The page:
Queer Requiem appropriates Latin Mass

  • by David-Elijah Nahmod
  • Tuesday November 13, 2018
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"Requiem Mass: A Queer Divine Rite" will have its San Francisco premiere on Nov. 16 & 17 at Grace Cathedral. The piece is an evening-length choral work by singer-composer Holcombe Waller, created to honor those who have suffered persecution due to their sexual orientation or gender expression. "Requiem Mass" is presented by Yerba Buena Center for the Arts in collaboration with Grace Cathedral's Ghiberti Foundation.

"'Requiem Mass: A Queer Divine Rite' is a radical appropriation of a European, patriarchal tradition, the formal Latin Mass, which we reinterpret through the lens of the marginalized LGBTQ experience," Holcombe Waller told the Bay Area Reporter. "In many ways, the result is like an alternate universe in which the millennia of queer leadership in communities of faith have been out all along, shining their example of loving equity across all people. This is what the piece seeks to dream into being."

Waller said that it was the Mormon and Catholic Churches' support for Proposition 8, the California ballot measure of a decade ago that sought to define marriage as between one man and one woman, that inspired him to create the work.

"At that time, I realized that the queer arts owed it to organized religion to intervene," he said. "It's so misguided to apply Christian tenants against equitable social justice. It's sort of a no-brainer to offer some ceremonial counterpoint. Music brings people together. It creates fellowship and shared experience. It disarms, it softens, it connects with heart. A Requiem calls on our common mortality. These were all points of inspiration."

Waller noted that he wasn't terribly concerned with how Catholic Church leaders might feel about the Requiem Mass. He feels the Church has its hands full with its history of supporting and covering up sex crimes against children. "I can't really imagine how they might feel about this work, but I can say that the Catholic Church should immediately and irrevocably end all discrimination against LGBTQ people," he said. "End the bans of intimacy, end the judgment, end the discrimination. There is no theological basis for it, the quoted 'clobber passages' are never in the spirit of the original texts anyway. Everyone knows it."

The Requiem Mass is, first and foremost, a prayer for the peaceful repose of the dead who suffered persecution for their sexual orientation or gender expression.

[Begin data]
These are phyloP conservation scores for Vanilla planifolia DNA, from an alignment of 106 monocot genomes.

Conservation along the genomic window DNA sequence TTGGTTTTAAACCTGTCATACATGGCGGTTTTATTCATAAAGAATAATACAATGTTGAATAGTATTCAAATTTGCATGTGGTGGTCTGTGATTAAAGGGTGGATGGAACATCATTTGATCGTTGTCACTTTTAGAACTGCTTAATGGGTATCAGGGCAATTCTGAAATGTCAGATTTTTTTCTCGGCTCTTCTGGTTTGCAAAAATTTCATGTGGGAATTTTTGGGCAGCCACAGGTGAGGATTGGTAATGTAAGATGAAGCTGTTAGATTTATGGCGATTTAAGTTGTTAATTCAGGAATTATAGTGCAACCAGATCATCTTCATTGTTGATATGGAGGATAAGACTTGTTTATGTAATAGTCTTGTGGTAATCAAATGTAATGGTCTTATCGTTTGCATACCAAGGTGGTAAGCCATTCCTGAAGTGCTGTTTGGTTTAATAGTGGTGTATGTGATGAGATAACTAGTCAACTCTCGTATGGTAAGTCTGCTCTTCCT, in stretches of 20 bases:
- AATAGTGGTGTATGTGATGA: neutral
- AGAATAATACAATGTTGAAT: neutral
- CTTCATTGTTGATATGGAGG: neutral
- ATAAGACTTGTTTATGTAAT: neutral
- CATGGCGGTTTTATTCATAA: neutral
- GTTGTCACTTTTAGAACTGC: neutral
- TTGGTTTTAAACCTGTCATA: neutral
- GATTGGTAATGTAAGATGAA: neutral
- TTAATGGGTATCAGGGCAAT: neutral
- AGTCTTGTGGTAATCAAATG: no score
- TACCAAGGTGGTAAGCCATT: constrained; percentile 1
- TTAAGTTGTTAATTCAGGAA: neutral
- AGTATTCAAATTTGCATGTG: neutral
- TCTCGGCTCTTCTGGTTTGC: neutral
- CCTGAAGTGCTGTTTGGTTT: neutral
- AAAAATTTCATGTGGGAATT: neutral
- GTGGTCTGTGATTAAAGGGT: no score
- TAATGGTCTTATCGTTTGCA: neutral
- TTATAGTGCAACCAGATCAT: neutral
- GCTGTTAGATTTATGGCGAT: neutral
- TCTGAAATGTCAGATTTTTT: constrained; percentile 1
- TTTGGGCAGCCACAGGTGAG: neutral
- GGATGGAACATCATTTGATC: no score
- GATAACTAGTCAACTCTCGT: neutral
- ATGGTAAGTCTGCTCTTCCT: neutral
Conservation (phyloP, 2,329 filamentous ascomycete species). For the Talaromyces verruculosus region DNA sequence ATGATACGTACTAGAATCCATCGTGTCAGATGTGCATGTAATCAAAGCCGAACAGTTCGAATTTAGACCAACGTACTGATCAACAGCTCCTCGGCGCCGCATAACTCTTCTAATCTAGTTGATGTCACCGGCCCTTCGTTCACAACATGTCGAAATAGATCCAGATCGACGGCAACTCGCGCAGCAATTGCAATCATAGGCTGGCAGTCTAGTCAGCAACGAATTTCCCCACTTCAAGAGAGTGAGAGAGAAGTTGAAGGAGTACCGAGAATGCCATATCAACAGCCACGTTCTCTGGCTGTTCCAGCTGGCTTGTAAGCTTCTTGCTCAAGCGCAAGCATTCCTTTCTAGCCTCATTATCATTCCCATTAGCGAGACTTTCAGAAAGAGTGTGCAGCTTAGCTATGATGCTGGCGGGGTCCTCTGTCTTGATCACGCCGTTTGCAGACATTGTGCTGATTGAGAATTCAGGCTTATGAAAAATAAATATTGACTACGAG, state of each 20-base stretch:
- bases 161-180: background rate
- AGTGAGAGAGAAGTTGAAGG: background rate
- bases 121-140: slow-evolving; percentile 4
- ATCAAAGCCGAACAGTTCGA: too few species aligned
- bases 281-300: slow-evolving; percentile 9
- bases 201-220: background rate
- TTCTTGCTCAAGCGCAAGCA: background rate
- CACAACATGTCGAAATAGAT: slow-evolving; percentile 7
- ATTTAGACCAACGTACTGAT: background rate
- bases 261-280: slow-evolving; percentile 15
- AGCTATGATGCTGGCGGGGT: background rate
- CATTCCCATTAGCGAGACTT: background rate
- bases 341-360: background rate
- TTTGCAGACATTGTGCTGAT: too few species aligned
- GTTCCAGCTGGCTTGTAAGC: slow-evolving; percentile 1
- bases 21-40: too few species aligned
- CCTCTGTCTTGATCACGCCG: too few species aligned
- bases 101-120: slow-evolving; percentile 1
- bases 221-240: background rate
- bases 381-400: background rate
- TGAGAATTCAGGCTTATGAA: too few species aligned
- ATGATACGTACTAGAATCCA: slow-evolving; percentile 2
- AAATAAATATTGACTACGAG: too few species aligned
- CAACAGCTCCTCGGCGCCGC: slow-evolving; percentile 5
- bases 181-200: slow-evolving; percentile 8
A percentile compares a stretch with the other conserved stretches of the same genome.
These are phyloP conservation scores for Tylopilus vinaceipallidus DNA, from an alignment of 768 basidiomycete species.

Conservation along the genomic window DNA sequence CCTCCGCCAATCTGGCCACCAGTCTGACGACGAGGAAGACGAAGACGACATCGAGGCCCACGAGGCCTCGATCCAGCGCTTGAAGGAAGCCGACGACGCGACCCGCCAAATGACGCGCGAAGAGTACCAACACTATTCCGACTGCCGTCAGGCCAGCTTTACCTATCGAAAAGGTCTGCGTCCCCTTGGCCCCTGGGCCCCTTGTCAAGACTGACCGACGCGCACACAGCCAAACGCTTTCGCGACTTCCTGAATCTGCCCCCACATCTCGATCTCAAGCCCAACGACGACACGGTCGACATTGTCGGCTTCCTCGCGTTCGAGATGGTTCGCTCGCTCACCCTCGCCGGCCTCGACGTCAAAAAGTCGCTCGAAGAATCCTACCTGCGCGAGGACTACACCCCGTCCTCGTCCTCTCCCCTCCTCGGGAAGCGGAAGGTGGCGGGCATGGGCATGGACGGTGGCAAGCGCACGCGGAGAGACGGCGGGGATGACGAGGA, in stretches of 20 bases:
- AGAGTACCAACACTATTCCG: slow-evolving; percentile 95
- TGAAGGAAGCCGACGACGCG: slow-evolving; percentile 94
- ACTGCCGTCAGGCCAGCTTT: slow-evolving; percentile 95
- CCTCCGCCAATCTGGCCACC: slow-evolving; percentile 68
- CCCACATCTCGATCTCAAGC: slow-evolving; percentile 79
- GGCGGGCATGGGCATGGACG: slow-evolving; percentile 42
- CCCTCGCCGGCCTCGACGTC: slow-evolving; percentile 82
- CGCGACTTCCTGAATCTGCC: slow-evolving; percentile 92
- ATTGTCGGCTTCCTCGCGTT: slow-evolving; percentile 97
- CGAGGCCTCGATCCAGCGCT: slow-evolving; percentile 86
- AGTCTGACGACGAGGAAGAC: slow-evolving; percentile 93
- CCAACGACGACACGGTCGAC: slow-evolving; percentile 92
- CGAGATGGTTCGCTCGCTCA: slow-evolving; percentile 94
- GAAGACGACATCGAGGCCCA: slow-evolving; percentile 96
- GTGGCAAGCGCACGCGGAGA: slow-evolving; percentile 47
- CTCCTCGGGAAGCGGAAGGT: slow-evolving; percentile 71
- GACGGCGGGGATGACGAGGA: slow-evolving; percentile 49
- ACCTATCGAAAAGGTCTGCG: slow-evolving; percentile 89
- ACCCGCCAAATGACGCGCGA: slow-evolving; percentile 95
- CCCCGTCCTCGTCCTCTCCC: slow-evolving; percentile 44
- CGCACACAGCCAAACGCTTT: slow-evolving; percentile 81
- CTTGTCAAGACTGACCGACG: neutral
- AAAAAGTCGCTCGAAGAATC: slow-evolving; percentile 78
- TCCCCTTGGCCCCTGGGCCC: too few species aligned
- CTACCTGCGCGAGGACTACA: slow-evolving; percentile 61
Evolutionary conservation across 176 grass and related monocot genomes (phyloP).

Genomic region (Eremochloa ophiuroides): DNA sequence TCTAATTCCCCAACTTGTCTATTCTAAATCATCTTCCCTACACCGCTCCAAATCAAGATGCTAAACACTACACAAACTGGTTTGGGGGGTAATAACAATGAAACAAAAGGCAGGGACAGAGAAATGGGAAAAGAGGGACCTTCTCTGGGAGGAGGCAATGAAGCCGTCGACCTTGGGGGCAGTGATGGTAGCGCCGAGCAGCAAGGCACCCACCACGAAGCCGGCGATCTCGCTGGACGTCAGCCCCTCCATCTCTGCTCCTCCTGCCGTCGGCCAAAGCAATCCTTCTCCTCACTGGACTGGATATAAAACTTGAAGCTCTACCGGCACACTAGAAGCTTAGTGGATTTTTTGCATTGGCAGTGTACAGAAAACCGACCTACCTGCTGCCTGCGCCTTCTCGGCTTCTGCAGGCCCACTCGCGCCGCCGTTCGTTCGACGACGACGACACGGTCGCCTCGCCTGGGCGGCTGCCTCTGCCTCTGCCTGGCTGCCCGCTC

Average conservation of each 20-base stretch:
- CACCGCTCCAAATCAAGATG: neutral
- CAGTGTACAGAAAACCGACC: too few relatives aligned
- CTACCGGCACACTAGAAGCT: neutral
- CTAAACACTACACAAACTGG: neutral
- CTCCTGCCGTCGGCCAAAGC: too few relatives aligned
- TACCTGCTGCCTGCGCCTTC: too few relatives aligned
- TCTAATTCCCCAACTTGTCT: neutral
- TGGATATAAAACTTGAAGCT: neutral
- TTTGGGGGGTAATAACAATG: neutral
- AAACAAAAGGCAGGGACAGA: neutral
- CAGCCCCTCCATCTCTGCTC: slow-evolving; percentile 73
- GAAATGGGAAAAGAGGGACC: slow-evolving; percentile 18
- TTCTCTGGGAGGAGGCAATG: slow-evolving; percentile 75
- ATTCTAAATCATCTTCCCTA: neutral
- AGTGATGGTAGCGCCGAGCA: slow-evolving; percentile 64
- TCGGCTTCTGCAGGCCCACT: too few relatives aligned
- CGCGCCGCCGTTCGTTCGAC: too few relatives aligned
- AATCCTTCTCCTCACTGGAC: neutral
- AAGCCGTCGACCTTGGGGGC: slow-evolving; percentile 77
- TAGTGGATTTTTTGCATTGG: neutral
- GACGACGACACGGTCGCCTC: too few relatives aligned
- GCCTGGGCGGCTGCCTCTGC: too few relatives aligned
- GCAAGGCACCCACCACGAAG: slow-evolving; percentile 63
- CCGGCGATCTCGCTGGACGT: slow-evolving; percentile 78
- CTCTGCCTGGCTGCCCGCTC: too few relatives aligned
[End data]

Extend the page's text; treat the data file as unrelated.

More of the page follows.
"The AIDS crisis was a particular reckoning with how oppression and judgment, often amplified by non-LGBTQ-affirming religious institutions, can literally wrest compassion and understanding from the grasp of humanity," Waller said. "I believe in my heart that people are innately loving."

He pointed to the lyrics of "Carefully Taught," a song from the classic musical "South Pacific." "You've got to be carefully taught to hate, you've got to be taught before it's too late, before you are six or seven or eight."

"AIDS would have been a crisis with or without the mainstream culture's marginalization of gay men at that time," he said. "But layering cultural judgment and oppression on top of the crisis did everything from cast blame to slow tactical response for years and years. So of course the work invokes the peaceful repose of those we lost in the AIDS crisis, but it also specifically addresses the general and quite ancient arc of LGBTQ oppression and persecution that flowed through the AIDS crisis. In this way, the Requiem's prayer for the peaceful rest of those who suffered persecution is also a cry for an end to the cultural construct of LGBTQ persecution."

The piece conveys the true, loving and inclusive messages of the Christian texts, Waller said. "For many who grew up in religious contexts who felt alienated for their gender expression or sexuality, the piece may feel cathartic and surprisingly uncanny in how it intersects the familiarity of High Church with the incredibly queer-affirming love, despite the fact that it's right there in all of the most basic Christian ideals."

The Mass will be performed with an all-abilities choir, he added. "Because the Requiem prays for those persecuted for their marginalized gender or sexual identity, the supporting panel of advisers to the project here in the Bay Area felt that we must measure our success by the total accessibility of the community engagement process. Otherwise we would be turning our backs on those who are most marginalized even within our contemporary LGBTQ space. That would be out of line with the project's mission."

The choir, Waller pointed out, is the heart and soul of Requiem Mass. "They are the embodiment of loving, spirit-driven queer identity that the Requiem dreams into being. And they can be atheists, Christians, or any strand of religion," he said. "I myself am not religious. The music brings the focus together."

Waller acknowledged that even today many LGBTQ people continue to face persecution. "Despite all of the strides we've made, it is still a challenge to be LGBTQ today, even in the Bay Area, for many people, particularly queer people of color and trans people," he said. "The lack of equity is so real. The barriers span cultural, socio-economic and geographic space. It takes real work to overcome these barriers. Speaking as a cis white male, we who don't face these challenges can forget this. We can coast on privilege without doing the work to continue the march toward a more fully equitable society."

Requiem Mass: A Queer Divine Rite, Nov. 16 & 17, 7:30 PM, Grace Cathedral, 1100 California St., SF. ($12-$32) Post-show reception with Holcombe Waller on Nov. 16. www.ybca.org/whats-on/requiem-mass-a-queer-divine-rite